United States

United States

'Useful' project lifetime on the up - survey

The length of time a typical wind project is being seen as viable has increased from roughly 20 years at the start of the century to 30 years now, according to a new survey.

The length of time wind projects are expected to be economically viable is increasing among the industry
The length of time wind projects are expected to be economically viable is increasing among the industry

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Lawrence Berkeley National Laboratory’s Electricity Markets and Policy Group said a "more mature and robust technology, coupled with improved understanding of performance, wear-and-tear, and O&M practices have been key enablers of longer assumed project lives".

LBNL’s research also found the levelised cost of energy (LCoE) from wind projects fell the longer a project was operating for.

Assuming a 20-year project life, wind projects built in 2018 would have an estimated LCoE of $40.4/MWh.

However, extend the life to 30-years, and the LCoE is estimated at $33.5MWh.

This falls to $30.3/MWh if the project can operate for 40 years without a significant increase in O&M costs.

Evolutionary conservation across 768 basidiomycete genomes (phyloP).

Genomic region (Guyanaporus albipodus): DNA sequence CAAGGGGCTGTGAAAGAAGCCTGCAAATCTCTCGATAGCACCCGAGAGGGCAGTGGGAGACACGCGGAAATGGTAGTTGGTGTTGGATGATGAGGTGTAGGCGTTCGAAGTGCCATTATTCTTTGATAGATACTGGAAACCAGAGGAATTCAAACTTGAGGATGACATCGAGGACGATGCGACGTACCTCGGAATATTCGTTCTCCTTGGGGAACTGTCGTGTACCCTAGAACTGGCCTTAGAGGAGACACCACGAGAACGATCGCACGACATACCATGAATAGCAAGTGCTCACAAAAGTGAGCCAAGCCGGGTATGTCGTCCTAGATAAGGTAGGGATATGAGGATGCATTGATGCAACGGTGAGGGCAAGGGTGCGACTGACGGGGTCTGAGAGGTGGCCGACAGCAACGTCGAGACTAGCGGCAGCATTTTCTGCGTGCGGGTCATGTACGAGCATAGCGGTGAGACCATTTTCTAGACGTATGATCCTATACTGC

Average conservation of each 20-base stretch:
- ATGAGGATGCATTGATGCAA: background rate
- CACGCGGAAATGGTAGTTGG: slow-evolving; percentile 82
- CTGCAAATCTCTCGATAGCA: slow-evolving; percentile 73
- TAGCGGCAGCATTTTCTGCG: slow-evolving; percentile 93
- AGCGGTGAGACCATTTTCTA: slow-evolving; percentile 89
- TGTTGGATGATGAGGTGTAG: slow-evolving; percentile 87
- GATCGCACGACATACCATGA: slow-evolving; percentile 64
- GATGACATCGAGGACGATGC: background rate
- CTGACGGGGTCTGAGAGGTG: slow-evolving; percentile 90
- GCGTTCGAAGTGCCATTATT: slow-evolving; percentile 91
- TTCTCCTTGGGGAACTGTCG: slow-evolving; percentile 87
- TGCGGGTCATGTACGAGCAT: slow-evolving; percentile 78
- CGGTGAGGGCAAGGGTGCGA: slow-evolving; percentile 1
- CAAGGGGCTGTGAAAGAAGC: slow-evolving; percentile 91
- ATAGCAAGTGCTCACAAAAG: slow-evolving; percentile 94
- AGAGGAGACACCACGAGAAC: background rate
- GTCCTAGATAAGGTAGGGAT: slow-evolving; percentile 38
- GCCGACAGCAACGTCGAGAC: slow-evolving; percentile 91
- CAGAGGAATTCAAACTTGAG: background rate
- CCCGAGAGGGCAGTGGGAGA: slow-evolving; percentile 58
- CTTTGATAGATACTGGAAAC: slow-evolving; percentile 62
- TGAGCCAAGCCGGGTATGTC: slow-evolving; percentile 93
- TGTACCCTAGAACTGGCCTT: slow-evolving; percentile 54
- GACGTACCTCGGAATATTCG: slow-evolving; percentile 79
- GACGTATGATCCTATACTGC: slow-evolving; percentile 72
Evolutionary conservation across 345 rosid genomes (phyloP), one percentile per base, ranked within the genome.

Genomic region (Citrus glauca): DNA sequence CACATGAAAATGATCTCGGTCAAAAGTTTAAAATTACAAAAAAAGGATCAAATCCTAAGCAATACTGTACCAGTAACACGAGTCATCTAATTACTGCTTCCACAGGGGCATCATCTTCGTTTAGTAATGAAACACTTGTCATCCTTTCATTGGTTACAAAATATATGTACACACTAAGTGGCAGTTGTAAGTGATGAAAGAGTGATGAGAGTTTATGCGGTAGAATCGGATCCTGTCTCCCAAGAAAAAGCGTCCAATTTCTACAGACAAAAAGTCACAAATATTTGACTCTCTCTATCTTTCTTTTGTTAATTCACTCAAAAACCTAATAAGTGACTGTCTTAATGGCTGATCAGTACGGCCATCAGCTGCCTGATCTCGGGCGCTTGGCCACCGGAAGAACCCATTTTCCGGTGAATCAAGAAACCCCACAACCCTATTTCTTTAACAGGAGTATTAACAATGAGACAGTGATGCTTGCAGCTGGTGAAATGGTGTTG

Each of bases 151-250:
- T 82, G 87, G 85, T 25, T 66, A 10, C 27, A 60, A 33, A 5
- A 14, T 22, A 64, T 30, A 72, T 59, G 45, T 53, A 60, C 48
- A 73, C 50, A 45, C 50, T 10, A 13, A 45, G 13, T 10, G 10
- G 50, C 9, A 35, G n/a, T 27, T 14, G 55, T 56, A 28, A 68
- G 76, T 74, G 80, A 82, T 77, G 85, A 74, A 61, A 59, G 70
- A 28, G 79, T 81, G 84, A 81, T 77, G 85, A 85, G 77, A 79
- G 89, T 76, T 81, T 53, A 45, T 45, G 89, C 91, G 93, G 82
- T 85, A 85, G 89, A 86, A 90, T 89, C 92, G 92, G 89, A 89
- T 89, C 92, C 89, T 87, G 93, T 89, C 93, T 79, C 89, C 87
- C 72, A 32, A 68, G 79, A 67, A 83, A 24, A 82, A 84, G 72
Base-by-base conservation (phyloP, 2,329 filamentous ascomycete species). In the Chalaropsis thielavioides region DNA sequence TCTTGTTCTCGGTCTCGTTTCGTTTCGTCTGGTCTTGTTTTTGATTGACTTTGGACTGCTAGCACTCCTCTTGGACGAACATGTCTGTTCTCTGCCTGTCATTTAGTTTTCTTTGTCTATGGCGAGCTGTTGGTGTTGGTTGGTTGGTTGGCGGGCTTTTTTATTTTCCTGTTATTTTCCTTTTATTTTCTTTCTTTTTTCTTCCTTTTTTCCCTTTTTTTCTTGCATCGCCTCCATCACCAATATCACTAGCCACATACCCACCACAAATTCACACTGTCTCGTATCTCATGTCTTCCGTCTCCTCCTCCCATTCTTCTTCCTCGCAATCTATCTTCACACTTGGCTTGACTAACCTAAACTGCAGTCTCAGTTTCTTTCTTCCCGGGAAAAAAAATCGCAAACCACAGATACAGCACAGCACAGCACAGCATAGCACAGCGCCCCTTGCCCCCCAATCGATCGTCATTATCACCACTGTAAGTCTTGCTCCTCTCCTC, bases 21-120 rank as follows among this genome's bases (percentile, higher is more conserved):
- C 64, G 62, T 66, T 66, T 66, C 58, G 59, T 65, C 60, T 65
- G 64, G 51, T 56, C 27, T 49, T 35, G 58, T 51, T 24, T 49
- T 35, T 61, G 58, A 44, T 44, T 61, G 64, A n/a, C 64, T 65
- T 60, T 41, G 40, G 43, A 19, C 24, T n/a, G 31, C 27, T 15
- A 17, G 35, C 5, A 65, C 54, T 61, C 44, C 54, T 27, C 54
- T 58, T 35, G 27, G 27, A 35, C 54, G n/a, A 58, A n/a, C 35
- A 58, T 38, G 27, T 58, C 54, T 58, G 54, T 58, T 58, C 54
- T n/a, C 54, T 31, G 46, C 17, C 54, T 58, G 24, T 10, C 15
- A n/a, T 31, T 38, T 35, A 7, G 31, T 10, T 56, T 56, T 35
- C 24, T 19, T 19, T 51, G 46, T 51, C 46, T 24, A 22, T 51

"Project lifetime is not as impactful as installed costs and annual electricity production for determining the overall levelised cost of wind energy. Nonetheless, if O&M costs can be contained, project life is one of several levers (that also include financing and O&M) that helps reduce the levelised cost of wind energy," according to the report.

This will be welcome research for GE Renewable Energy after it launched a 40-year design certification for its 2.7-116 and 2.7-127 turbines, which its claims would benefit project economics further.

Post PPAs

LBNL’s survey also showed that project operators wanted or needed to earn more value in the projects beyond the initial 10- or 20-year power purchase agreements.

"The extent of this post-PPA (and post-PTC) ‘merchant’ value is often an item of wide disagreement within the industry, and depends on the trajectory of both power prices and O&M costs," LBNL’s paper said.

"Two respondents noted that today’s low wholesale power prices were generally not anticipated a decade ago, challenging post-PPA project economics for older projects.

"Nonetheless, especially as PPA terms have tended to shorten over time and competition for those PPAs has strengthened — resulting in lower PPA-derived revenue — an increasing number of projects need to demonstrate some post-PPA value in order for the project to pencil out from an overall return-on-investment perspective.

"These trends have pushed the industry to more fully investigate longer useful lives," LBNL added.

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